On GKE, it’s easier to manage Day-2operations, and it gives the unique option of config sync, allowing you to sync your Kubernetes cluster from a git repository.
Ease of Set-Up
All of the providers noted above are easy to set up.
Generating a kubeconfig file in GKE and getting started is especially easy. With AKS and EKS, you have to make changes in the IAM, then add the user to the cluster. Google provides a few options for deploying different CNI plugins and a service mesh, while AWS and AKS are beginners in this area. However, you can always deploy CNI and service mesh solutions on top of your clusters—if you’re willing to manage them yourself. Finally, OpenShift comes packed with its own components and has Istio as its service mesh. VMware Tanzu also has its own CNI and service mesh.
Connectivity to Other Cloud Resources
Each of the providers mentioned has great integration with their other cloud offerings, like RDS or storage, through an internal network of various resources. AWS, for example, provides the most reliable platforms, while Azure offers a lot of configuration options.
It’s also good to note that AWS use slayer 2 networking, while AKS and GKE use layer 3 networking. So, if you’re planning to use CNI, which uses BGP for routing, you may face issues in GKE and AKS.
Native Plugin Support
- EKS: Has its own mesh known as App Mesh, which is simply a wrapper over Istio
- AKS: Offers an Open Service Mesh in preview phase
- GKE: Officially supports Istio
- OpenShift: Supports Istio by default
- VMware Tanzu: Has its own service mesh built on its NSX platform
CNI and Networking
- EKS: Offers its own VPC CNI plugin. It can run in island mode with the help of security groups and egress by using NAT. All pods are connected to each other directly, just like nodes. You can allow access to pods from inside the VPC with security groups.
- AKS: Offers Azure VPC CNI and kubenet. Using NSGs will allow you to control the networking and separate the cluster from the external network. If not restricted by an NSG, all pods can be connected with the IPs, as these are assigned from the same VPC network space.
- GKE: Google is collaborating with Isovalent to offer Cilium as a CNI. Each IP is assigned to pods from the VPC network space. Outbound traffic is passed through NAT, while internal traffic among pods and nodes can be controlled with network policies.
- OpenShift: The OpenShift SDN is deployed by default but has support for third-party CNIs out of the box, like flannel. It has its own ingress controller and uses ingress and egress with OpenShift Routes to control inbound and outbound traffic. The OpenShift router uses HAProxy to implement the routes.
- VMware Tanzu: This comes with Antrea, which is designed to be used with Open vSwitch. You can run it in island mode, and it features support for ingress through third-party controllers like nginx. Egress can be controlled with a network policy.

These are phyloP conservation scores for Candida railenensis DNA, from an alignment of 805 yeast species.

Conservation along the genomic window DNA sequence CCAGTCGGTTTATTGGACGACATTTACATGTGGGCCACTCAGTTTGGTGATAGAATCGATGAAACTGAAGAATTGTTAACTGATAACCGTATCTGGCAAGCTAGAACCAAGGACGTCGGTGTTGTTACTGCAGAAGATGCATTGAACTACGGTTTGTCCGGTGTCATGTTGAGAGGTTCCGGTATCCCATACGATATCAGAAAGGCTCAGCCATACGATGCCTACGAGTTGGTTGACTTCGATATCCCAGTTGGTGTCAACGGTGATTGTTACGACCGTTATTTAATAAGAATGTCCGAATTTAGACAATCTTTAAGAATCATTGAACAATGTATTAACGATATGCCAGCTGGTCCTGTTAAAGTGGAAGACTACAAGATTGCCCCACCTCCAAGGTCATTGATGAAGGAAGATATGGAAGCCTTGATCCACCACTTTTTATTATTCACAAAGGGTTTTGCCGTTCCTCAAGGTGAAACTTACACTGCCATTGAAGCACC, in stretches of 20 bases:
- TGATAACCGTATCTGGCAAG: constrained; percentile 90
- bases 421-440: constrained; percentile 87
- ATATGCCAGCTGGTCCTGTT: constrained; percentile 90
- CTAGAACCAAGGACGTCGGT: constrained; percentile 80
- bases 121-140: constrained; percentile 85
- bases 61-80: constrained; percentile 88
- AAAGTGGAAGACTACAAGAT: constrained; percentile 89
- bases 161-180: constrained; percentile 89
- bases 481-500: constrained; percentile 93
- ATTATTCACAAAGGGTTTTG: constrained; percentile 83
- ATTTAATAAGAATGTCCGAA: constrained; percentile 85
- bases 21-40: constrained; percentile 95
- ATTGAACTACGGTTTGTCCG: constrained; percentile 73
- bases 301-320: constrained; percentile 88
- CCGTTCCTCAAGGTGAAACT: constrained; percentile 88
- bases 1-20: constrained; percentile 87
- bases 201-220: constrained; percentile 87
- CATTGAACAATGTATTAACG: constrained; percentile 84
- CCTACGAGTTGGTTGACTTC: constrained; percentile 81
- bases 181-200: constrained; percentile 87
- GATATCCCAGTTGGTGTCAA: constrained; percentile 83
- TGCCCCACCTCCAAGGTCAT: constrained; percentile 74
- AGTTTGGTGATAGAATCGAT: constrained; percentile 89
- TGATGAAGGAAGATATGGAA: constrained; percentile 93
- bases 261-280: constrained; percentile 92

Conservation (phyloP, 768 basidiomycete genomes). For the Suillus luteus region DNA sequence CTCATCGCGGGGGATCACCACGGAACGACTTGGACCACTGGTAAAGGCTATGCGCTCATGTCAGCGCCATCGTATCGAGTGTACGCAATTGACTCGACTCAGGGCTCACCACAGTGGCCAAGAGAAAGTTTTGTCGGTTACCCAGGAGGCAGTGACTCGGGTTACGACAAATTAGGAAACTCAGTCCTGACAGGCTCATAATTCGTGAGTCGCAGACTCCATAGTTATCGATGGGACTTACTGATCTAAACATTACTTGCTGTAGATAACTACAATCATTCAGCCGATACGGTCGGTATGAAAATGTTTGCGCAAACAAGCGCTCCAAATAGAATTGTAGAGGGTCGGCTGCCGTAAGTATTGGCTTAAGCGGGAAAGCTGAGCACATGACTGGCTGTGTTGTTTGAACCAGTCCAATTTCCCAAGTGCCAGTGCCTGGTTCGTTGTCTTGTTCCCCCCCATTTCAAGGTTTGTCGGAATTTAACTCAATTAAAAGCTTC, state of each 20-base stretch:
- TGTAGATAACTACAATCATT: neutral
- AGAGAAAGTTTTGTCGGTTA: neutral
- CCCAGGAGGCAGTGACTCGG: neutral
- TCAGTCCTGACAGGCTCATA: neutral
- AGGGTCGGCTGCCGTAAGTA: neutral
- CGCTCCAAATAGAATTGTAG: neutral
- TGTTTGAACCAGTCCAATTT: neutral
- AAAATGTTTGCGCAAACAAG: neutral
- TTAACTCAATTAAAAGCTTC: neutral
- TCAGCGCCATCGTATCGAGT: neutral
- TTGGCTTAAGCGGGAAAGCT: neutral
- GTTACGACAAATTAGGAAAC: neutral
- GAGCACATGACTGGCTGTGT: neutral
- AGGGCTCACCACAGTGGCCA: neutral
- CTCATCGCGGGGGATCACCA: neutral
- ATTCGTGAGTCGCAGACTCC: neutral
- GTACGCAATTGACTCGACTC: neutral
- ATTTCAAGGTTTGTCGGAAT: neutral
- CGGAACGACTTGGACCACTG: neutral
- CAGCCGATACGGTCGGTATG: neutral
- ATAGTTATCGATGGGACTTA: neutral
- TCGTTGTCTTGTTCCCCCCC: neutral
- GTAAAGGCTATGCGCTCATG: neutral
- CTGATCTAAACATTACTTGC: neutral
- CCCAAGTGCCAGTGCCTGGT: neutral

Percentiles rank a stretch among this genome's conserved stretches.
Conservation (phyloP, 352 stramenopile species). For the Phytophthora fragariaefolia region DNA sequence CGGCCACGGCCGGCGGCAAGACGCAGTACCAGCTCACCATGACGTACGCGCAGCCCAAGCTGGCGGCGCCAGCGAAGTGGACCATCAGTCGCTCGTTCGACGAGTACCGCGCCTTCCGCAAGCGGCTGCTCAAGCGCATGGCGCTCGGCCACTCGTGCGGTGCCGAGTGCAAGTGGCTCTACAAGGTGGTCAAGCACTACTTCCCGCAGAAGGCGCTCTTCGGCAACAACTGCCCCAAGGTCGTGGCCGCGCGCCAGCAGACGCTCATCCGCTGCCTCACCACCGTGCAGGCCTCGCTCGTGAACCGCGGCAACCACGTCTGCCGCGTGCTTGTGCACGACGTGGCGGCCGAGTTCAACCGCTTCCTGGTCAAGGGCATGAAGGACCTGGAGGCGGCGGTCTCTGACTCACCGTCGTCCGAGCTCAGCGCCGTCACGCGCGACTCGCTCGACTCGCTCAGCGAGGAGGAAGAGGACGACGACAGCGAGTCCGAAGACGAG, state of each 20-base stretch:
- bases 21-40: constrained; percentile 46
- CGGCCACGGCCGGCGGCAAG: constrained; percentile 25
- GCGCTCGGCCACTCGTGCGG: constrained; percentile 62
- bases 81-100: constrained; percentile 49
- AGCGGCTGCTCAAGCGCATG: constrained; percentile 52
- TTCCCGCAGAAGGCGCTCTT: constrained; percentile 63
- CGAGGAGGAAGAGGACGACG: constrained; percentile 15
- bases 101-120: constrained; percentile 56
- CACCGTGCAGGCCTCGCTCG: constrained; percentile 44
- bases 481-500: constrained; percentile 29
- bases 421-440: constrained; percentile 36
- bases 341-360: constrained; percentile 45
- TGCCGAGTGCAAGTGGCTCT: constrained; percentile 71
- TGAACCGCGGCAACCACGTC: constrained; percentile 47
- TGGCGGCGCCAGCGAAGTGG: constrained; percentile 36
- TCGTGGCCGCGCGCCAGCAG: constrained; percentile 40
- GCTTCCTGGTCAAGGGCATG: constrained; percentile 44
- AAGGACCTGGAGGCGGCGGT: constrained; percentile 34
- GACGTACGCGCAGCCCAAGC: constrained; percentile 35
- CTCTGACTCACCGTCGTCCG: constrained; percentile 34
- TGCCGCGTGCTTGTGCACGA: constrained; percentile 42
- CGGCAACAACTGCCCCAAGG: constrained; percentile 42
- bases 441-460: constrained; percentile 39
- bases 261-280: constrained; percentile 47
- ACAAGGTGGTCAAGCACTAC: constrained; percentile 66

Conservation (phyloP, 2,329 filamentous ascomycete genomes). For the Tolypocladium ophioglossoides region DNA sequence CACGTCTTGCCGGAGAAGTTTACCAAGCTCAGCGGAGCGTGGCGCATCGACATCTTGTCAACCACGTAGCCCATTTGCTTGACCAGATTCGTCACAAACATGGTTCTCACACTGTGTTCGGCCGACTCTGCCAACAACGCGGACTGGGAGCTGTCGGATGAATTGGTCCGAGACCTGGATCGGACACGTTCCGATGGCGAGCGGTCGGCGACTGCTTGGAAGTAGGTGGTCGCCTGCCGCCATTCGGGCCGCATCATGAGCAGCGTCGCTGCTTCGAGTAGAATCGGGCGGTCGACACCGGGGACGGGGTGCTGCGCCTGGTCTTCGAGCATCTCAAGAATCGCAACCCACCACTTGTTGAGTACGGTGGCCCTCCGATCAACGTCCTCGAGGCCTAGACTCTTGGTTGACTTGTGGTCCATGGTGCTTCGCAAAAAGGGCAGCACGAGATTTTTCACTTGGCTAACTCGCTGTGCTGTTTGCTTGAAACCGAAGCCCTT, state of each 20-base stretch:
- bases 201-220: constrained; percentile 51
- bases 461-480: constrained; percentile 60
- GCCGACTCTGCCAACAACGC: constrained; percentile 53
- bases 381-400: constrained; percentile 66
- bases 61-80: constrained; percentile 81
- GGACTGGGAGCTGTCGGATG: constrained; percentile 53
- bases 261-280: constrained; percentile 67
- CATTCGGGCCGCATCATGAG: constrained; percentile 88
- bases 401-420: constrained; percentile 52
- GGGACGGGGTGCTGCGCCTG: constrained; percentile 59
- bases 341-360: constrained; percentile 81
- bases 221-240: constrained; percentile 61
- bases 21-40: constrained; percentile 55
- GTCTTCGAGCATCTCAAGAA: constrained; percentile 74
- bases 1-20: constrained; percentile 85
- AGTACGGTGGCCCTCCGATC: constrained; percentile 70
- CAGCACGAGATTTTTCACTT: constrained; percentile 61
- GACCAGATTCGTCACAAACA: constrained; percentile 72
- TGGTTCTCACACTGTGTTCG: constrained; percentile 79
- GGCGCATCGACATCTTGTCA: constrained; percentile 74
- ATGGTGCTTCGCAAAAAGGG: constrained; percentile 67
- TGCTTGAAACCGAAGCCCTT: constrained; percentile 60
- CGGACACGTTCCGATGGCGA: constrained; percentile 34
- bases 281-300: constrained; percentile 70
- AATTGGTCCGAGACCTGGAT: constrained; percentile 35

Due to the extra features it provides, OpenShift is the most expensive among the options listed here. AKS and EKS have almost the same cost, while GKE is cheaper than the other two. This is thanks to GKE’s sustained use discount feature, which means their machines become cheaper as you use the same VM more in a billing cycle. You can see a more detailed comparison of costs in Figure 1 below.
Custom Worker Nodes
AKS does not support custom worker nodes and has no plans to include it. GKE and OpenShift don’t offer it either. In fact, such nodes are restricted in GKE, meaning you cannot create a node that has basic tooling or software, like installing antivirus and then using it as a Kubernetes node. On the other hand, EKS has very good support for custom worker nodes and VMware Tanzu supports them as well.
Ease of Upgrade
Node upgrades are automated in GKE and AKS, while you have to manually update the worker nodes in EKS. AKS also provides a manual option for node replacement. When you upgrade on GKE, you don’t have control over how, or in what order, nodes are upgraded, thus your workload will be affected.
If the workload is stateful, this can cause issues. Manual node upgrades give you control over your own node replacement, so you can move your workload before taking the VM down for an upgrade.
The table below provides a convenient reference for these many aspects of the primary managed Kubernetes solutions.
Kubernetes clusters take time and manpower to set up. That might mean a few minutes in the cloud or hours in a self-hosted version of Kubernetes. Ultimately, your ability to handle mammoth open-source projects is the biggest factor to consider when choosing managed over on-premises Kubernetes. If you choose to go it alone, you’ll need experts on your team who can handle such a large undertaking. Separately managing etcd, upgrades, high availability, and reliability requires far more expertise than running a managed Kubernetes cluster.
For your managed solutions, there are a number of options. If your budget allows and you want many features already deployed, OpenShift is the best option. VMware Tanzu is also a great choice if you’re considering CI/CD, are worried about security, and are already using VMware products. You should, however, note that you cannot run more than 150 nodes in VMware Tanzu Kubernetes clusters. If you’re looking to play with networking, KS’ layer 2 networking makes it a good choice, and EKS also offers more pods per node and a lot of nodes. On the other hand, AWS has world-class support, and GKE may offer substantial savings.
Handling self-managed Kubernetes is a huge task. When you combine it with demands like security and compliance, it grows exponentially harder to manage. These cloud providers implement security with pre-defined constructs like security groups, firewalls, and subnet and VNet segregation. For security and auditing, you can deploy tools like Gatekeeper, Falco, and Wazuh.
You can also check out ARMO, which provides more visibility and control while also taking care of security and compliance for you. Schedule a demo to get started today.